Genre filmmaking is becoming a more commercially potent force in Latin America and elsewhere as digital distribution gains strength.
At last week’s Mar del Plata Film Festival, of 12 Argentine movie projects presented at one of its main pitching sessions, over half were horror or thriller movies, including some of its most notable titles, whether Paula Martel’s assassination suspenser “First We Take Anillaco,” Rosendo Ruíz’s neo-noir “Boom Boom,” or Maximiliano Anríquez’s post-apocalypse low-fi sci-fi “The Doggy.”
Genre in its widest sense, embracing horror, thrillers and sci-fi, is the film type of choice for Latin America’s newest generation of filmmakers. Drawn from all over Argentina, the directors and producers behind the projects at Mar del Plata are almost all under 40.
On Tuesday, out of Ventana Sur’s Blood Window event, Pablo Guisa Koestinger, head of Mexico’s Mórbido Festival, announced a production alliance with Mónica Lozano, Mexico’s preeminent film producer, whose credits include Alejandro G. Iñárritu’s “Amores Perros” and Eugenio Dérbez’s “Instructions Not Included,” to make genre movies.
It’s not just in Latin America that genre is on the rise. Paris-based Federation Entertainment, one of Europe’s leading high-end TV drama production-sales houses, recently announced the creation of a genre/sci-fi TV fiction series label.
It is probably no coincidence that all these moves are being made in a film and TV context where digital distribution is now a growing alternative to theatrical distribution. Genre films and thrillers play well on VOD and SVOD. Genre’s challenge, especially when it comes to horror, has traditionally been to breakout from a fanboy base to broader audiences. Time and the evolution of distribution channels may now be more on its side.
FILM4 STRENGTHENS ITS EXEC LINEUP AS IT HEADS INTO AWARDS SEASON
Film4, the movie production arm of the U.K.’s Channel 4, has reshuffled and strengthened its team as it heads into awards season with a powerful portfolio of movies.
Sue Bruce-Smith is promoted to deputy director, and Lauren Dark joins from the BFI Film Fund as a commissioning executive. Cassandra Carias becomes head of legal and business affairs, and Don McNicholl is promoted to senior legal and business affairs executive. In addition, finance manager Suby McCarthy joins the organization’s management team and Nicky Earnshaw has been asked to act up as head of physical production.
Bruce-Smith joined Film4 13 years ago as commercial and distribution manager, before moving into her current role as head of commercial and brand strategy.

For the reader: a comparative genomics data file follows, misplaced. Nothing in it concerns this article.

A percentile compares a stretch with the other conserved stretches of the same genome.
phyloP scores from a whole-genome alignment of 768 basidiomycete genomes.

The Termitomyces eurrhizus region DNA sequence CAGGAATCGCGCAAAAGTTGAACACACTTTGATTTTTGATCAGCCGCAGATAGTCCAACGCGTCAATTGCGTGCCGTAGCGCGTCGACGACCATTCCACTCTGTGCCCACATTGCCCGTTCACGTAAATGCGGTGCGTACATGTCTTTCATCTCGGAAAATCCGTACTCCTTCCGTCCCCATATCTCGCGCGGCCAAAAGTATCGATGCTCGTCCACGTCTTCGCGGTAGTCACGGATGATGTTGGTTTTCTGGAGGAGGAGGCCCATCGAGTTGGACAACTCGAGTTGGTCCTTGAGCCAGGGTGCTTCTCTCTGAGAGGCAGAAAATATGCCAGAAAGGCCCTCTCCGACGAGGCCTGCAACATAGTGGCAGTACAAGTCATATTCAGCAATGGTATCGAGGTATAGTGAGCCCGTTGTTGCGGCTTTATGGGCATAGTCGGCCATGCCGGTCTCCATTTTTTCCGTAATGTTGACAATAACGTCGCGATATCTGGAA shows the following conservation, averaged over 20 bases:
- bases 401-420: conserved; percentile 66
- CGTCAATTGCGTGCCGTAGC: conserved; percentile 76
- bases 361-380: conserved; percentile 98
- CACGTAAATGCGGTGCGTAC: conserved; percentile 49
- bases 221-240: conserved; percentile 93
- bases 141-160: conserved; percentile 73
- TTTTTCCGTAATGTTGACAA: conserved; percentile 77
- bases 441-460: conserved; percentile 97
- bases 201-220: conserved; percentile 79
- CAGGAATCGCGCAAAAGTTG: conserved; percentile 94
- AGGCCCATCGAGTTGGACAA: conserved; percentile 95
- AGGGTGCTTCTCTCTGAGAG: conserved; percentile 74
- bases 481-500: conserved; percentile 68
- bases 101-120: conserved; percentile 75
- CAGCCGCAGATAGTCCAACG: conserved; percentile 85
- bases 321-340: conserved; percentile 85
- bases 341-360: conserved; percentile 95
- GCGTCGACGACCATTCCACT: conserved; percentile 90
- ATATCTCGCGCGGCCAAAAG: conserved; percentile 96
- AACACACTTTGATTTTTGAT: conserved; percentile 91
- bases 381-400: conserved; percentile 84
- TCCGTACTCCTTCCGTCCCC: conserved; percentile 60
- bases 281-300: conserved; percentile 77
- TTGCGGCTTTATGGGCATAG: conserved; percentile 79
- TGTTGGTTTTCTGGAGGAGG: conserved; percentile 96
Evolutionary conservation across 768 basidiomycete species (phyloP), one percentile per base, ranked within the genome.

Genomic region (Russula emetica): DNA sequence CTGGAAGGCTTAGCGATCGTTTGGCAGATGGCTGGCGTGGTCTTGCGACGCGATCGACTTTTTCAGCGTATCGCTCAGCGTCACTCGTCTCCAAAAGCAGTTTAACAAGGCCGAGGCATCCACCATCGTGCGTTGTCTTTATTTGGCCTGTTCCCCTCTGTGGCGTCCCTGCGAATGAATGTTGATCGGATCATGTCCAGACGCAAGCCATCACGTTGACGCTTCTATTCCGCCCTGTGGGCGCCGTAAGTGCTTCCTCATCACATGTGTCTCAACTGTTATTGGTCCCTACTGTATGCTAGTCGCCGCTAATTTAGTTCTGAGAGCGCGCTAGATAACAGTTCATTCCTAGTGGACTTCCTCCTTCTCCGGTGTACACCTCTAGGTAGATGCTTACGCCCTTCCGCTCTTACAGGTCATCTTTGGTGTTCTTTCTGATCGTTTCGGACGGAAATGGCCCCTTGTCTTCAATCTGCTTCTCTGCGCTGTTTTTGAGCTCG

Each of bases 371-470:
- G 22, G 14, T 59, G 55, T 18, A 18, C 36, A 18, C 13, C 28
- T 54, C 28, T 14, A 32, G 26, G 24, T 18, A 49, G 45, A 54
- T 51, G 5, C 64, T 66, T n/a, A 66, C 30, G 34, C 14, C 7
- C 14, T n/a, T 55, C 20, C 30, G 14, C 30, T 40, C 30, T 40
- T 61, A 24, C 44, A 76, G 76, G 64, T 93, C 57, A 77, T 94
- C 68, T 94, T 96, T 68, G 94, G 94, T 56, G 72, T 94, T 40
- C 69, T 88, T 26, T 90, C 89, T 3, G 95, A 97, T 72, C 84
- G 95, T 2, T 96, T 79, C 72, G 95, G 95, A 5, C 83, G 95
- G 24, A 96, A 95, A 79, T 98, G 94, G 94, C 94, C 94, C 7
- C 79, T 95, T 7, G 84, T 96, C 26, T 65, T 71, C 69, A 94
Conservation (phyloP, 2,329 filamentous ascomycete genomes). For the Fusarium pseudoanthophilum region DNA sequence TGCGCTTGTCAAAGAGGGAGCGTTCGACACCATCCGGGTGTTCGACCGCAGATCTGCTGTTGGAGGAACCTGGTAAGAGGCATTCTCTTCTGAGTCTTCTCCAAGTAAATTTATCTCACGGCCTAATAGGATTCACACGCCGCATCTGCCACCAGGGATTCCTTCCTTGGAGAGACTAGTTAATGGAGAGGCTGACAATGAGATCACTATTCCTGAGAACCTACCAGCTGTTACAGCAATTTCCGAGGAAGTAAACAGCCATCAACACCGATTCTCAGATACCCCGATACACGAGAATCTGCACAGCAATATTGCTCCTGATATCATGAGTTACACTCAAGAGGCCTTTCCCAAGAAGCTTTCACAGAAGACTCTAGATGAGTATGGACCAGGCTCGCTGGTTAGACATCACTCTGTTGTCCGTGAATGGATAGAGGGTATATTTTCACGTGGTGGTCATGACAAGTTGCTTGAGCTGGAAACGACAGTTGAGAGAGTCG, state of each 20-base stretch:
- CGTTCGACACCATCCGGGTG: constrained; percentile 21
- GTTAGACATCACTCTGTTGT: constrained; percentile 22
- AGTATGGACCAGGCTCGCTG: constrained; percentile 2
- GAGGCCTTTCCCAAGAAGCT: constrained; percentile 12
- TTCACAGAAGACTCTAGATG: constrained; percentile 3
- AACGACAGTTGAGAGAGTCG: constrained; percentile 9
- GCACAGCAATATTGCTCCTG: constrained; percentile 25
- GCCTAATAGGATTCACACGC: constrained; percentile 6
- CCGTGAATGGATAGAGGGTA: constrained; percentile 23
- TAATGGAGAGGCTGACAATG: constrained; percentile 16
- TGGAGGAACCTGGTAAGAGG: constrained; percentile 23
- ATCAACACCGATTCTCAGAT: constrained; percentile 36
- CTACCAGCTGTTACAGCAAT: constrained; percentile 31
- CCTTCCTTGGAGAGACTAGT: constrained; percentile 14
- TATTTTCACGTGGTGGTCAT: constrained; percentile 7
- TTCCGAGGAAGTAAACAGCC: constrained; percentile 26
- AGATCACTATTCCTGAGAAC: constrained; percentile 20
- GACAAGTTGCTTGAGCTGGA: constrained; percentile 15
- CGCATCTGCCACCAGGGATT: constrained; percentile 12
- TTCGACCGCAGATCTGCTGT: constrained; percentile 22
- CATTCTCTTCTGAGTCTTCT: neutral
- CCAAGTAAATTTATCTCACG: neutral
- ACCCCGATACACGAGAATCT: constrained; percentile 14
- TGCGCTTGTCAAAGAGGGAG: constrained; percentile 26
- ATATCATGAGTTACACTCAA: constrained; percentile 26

Dark will focus on debut features and new talent, reporting to Film4’s head of creative Ollie Madden. Prior to joining BFI Film Fund in an interim position, she worked as a producer with Stray Bear Productions, where she produced Michael Pearce’s Film4/BFI backed debut feature “Beast” with Ivana MacKinnon and Kristian Brodie. Previously she worked in development and production at Sixteen Films where she produced Tom Harper’s political thriller “War Book.”
Film4’s slate includes Martin McDonagh’s “Three Billboards Outside Ebbing, Missouri,” Andrew Haigh’s “Lean on Pete,” Yorgos Lanthimos’ “The Killing of a Sacred Deer” and Lynne Ramsay’s “You Were Never Really Here,” as well as Rungano Nyoni’s “I Am Not a Witch,” Sebastián Lelio’s “Disobedience,” Clio Barnard’s “Dark River” and Paddy Considine’s “Journeyman.”
FREMANTLEMEDIA INKS DRAMA DEALS WITH 87 FILMS
Production-distribution giant FremantleMedia has added to its roster of scripted partnerships with a development deal with 87 Films.
The production company was set up by Dudi Appleton and Jim Keeble, one of the leading writing duos in the U.K. drama industry, and best known for “Silent Witness” and “Thorne.” They have been joined now by executive producer Patrick Irwin (“The Fall,” “Jonathan Strange and Mr Norrell”).
Under the agreement, the companies will collaborate on scripted projects for the international market. 87 Films is developing dramas with FremantleMedia’s Wildside in Italy, Kwai in France, Miso across Scandinavia and FremantleMedia North America in the U.S.
FOCUS PRODUCTION SUMMIT LINES UP INDUSTRY SPEAKERS
FOCUS, the London-based international location event running Dec. 5/6, has unveiled its program of panels, workshops and presentations.
The event kicks off with an onstage interview with Andy Noble, co-producer of “Film Stars Don’t Die in Liverpool,” and is followed by a discussion about high-end TV that includes “Knightfall” writer Dominic Minghella, and Carlo Dusi, head of business and commercial affairs at Scott Free, and an executive producer on Tom Hardy’s “Taboo.”
The program also includes a presentation by Andrew Barnes, associate director at Olsberg:SPI, based on the company’s research, titled “The Ripple Effect: How Film and TV Drama Productions Grow the Creative Industries.”
Read more at Variety